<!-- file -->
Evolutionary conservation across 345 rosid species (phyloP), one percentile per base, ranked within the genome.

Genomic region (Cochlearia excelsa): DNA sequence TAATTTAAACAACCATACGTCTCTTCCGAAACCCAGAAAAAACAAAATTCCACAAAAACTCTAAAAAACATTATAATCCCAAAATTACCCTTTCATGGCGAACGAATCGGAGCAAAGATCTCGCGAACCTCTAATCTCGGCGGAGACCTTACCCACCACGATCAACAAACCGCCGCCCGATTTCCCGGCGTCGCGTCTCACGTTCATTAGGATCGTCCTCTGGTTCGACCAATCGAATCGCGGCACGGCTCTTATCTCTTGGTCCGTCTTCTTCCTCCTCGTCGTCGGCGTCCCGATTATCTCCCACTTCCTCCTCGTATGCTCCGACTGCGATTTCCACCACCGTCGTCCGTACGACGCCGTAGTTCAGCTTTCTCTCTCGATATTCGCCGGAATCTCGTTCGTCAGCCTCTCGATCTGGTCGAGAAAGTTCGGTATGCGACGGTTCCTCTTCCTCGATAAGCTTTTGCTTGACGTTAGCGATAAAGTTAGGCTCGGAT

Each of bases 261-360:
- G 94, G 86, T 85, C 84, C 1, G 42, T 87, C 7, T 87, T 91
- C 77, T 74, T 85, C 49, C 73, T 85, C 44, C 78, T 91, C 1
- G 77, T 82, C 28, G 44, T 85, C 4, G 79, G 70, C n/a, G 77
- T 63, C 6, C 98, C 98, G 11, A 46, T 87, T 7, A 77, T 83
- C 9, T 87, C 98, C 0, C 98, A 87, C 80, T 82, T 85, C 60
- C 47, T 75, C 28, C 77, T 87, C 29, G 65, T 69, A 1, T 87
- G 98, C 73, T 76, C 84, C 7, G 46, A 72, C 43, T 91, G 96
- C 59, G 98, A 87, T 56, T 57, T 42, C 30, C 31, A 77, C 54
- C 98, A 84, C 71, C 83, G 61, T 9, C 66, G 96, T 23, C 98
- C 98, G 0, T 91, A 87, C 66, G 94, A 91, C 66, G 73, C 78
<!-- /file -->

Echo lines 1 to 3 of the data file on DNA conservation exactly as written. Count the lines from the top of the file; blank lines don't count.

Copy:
Evolutionary conservation across 345 rosid species (phyloP), one percentile per base, ranked within the genome.

Genomic region (Cochlearia excelsa): DNA sequence TAATTTAAACAACCATACGTCTCTTCCGAAACCCAGAAAAAACAAAATTCCACAAAAACTCTAAAAAACATTATAATCCCAAAATTACCCTTTCATGGCGAACGAATCGGAGCAAAGATCTCGCGAACCTCTAATCTCGGCGGAGACCTTACCCACCACGATCAACAAACCGCCGCCCGATTTCCCGGCGTCGCGTCTCACGTTCATTAGGATCGTCCTCTGGTTCGACCAATCGAATCGCGGCACGGCTCTTATCTCTTGGTCCGTCTTCTTCCTCCTCGTCGTCGGCGTCCCGATTATCTCCCACTTCCTCCTCGTATGCTCCGACTGCGATTTCCACCACCGTCGTCCGTACGACGCCGTAGTTCAGCTTTCTCTCTCGATATTCGCCGGAATCTCGTTCGTCAGCCTCTCGATCTGGTCGAGAAAGTTCGGTATGCGACGGTTCCTCTTCCTCGATAAGCTTTTGCTTGACGTTAGCGATAAAGTTAGGCTCGGAT

Each of bases 261-360: